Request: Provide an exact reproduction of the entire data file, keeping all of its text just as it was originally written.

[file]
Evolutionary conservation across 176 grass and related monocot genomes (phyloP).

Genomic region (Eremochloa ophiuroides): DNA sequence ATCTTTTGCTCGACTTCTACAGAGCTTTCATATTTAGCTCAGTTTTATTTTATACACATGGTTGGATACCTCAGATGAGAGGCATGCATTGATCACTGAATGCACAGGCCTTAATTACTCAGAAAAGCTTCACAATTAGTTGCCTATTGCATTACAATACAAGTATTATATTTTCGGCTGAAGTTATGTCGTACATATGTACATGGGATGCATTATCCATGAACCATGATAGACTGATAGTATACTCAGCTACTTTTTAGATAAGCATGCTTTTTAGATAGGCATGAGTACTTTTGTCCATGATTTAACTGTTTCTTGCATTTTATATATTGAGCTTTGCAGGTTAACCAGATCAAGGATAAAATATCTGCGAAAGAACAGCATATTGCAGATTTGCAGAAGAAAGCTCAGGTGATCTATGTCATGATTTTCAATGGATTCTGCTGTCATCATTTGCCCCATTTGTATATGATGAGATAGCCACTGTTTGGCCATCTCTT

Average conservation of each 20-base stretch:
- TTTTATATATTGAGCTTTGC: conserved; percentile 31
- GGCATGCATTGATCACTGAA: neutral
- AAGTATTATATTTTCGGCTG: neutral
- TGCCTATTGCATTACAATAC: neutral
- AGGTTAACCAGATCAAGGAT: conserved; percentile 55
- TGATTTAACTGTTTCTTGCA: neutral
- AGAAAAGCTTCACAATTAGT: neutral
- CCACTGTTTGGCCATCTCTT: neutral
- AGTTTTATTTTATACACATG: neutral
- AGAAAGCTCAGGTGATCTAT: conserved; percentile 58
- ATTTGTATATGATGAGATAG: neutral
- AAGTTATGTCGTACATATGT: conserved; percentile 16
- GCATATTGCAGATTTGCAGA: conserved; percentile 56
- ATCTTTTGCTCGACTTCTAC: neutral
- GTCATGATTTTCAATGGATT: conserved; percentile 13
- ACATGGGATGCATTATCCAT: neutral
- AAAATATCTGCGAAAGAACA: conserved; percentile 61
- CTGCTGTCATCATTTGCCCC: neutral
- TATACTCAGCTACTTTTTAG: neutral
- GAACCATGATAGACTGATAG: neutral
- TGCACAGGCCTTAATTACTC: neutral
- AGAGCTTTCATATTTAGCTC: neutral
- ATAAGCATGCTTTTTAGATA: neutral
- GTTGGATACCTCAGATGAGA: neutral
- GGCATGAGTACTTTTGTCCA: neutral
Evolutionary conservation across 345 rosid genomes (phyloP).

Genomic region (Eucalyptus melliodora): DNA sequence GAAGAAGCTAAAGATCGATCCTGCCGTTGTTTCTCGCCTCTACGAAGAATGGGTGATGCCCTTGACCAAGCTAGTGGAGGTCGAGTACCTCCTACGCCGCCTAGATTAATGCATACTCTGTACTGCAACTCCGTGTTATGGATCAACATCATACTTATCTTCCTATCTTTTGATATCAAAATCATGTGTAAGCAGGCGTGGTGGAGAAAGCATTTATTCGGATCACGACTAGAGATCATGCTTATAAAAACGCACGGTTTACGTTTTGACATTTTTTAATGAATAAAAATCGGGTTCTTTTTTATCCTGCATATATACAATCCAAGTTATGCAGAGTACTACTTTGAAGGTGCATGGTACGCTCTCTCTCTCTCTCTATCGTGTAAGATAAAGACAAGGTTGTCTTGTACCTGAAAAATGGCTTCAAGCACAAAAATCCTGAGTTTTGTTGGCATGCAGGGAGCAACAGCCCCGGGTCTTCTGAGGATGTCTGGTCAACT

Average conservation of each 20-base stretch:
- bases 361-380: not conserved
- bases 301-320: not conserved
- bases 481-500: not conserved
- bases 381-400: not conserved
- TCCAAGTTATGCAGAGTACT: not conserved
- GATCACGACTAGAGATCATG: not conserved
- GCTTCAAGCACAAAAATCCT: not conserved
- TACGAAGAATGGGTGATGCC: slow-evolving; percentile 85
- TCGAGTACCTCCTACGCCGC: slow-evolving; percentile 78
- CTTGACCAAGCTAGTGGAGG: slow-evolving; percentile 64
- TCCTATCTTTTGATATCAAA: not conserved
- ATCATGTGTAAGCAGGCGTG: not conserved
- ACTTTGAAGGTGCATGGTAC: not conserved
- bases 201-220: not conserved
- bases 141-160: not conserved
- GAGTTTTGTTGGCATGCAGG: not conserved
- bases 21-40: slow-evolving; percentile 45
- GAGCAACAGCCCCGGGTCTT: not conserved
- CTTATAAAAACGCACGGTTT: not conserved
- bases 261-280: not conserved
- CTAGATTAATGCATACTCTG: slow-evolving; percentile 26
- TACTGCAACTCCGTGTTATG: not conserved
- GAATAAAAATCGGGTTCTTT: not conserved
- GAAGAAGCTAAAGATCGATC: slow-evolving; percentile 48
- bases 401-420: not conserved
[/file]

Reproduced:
Evolutionary conservation across 176 grass and related monocot genomes (phyloP).

Genomic region (Eremochloa ophiuroides): DNA sequence ATCTTTTGCTCGACTTCTACAGAGCTTTCATATTTAGCTCAGTTTTATTTTATACACATGGTTGGATACCTCAGATGAGAGGCATGCATTGATCACTGAATGCACAGGCCTTAATTACTCAGAAAAGCTTCACAATTAGTTGCCTATTGCATTACAATACAAGTATTATATTTTCGGCTGAAGTTATGTCGTACATATGTACATGGGATGCATTATCCATGAACCATGATAGACTGATAGTATACTCAGCTACTTTTTAGATAAGCATGCTTTTTAGATAGGCATGAGTACTTTTGTCCATGATTTAACTGTTTCTTGCATTTTATATATTGAGCTTTGCAGGTTAACCAGATCAAGGATAAAATATCTGCGAAAGAACAGCATATTGCAGATTTGCAGAAGAAAGCTCAGGTGATCTATGTCATGATTTTCAATGGATTCTGCTGTCATCATTTGCCCCATTTGTATATGATGAGATAGCCACTGTTTGGCCATCTCTT

Average conservation of each 20-base stretch:
- TTTTATATATTGAGCTTTGC: conserved; percentile 31
- GGCATGCATTGATCACTGAA: neutral
- AAGTATTATATTTTCGGCTG: neutral
- TGCCTATTGCATTACAATAC: neutral
- AGGTTAACCAGATCAAGGAT: conserved; percentile 55
- TGATTTAACTGTTTCTTGCA: neutral
- AGAAAAGCTTCACAATTAGT: neutral
- CCACTGTTTGGCCATCTCTT: neutral
- AGTTTTATTTTATACACATG: neutral
- AGAAAGCTCAGGTGATCTAT: conserved; percentile 58
- ATTTGTATATGATGAGATAG: neutral
- AAGTTATGTCGTACATATGT: conserved; percentile 16
- GCATATTGCAGATTTGCAGA: conserved; percentile 56
- ATCTTTTGCTCGACTTCTAC: neutral
- GTCATGATTTTCAATGGATT: conserved; percentile 13
- ACATGGGATGCATTATCCAT: neutral
- AAAATATCTGCGAAAGAACA: conserved; percentile 61
- CTGCTGTCATCATTTGCCCC: neutral
- TATACTCAGCTACTTTTTAG: neutral
- GAACCATGATAGACTGATAG: neutral
- TGCACAGGCCTTAATTACTC: neutral
- AGAGCTTTCATATTTAGCTC: neutral
- ATAAGCATGCTTTTTAGATA: neutral
- GTTGGATACCTCAGATGAGA: neutral
- GGCATGAGTACTTTTGTCCA: neutral
Evolutionary conservation across 345 rosid genomes (phyloP).

Genomic region (Eucalyptus melliodora): DNA sequence GAAGAAGCTAAAGATCGATCCTGCCGTTGTTTCTCGCCTCTACGAAGAATGGGTGATGCCCTTGACCAAGCTAGTGGAGGTCGAGTACCTCCTACGCCGCCTAGATTAATGCATACTCTGTACTGCAACTCCGTGTTATGGATCAACATCATACTTATCTTCCTATCTTTTGATATCAAAATCATGTGTAAGCAGGCGTGGTGGAGAAAGCATTTATTCGGATCACGACTAGAGATCATGCTTATAAAAACGCACGGTTTACGTTTTGACATTTTTTAATGAATAAAAATCGGGTTCTTTTTTATCCTGCATATATACAATCCAAGTTATGCAGAGTACTACTTTGAAGGTGCATGGTACGCTCTCTCTCTCTCTCTATCGTGTAAGATAAAGACAAGGTTGTCTTGTACCTGAAAAATGGCTTCAAGCACAAAAATCCTGAGTTTTGTTGGCATGCAGGGAGCAACAGCCCCGGGTCTTCTGAGGATGTCTGGTCAACT

Average conservation of each 20-base stretch:
- bases 361-380: not conserved
- bases 301-320: not conserved
- bases 481-500: not conserved
- bases 381-400: not conserved
- TCCAAGTTATGCAGAGTACT: not conserved
- GATCACGACTAGAGATCATG: not conserved
- GCTTCAAGCACAAAAATCCT: not conserved
- TACGAAGAATGGGTGATGCC: slow-evolving; percentile 85
- TCGAGTACCTCCTACGCCGC: slow-evolving; percentile 78
- CTTGACCAAGCTAGTGGAGG: slow-evolving; percentile 64
- TCCTATCTTTTGATATCAAA: not conserved
- ATCATGTGTAAGCAGGCGTG: not conserved
- ACTTTGAAGGTGCATGGTAC: not conserved
- bases 201-220: not conserved
- bases 141-160: not conserved
- GAGTTTTGTTGGCATGCAGG: not conserved
- bases 21-40: slow-evolving; percentile 45
- GAGCAACAGCCCCGGGTCTT: not conserved
- CTTATAAAAACGCACGGTTT: not conserved
- bases 261-280: not conserved
- CTAGATTAATGCATACTCTG: slow-evolving; percentile 26
- TACTGCAACTCCGTGTTATG: not conserved
- GAATAAAAATCGGGTTCTTT: not conserved
- GAAGAAGCTAAAGATCGATC: slow-evolving; percentile 48
- bases 401-420: not conserved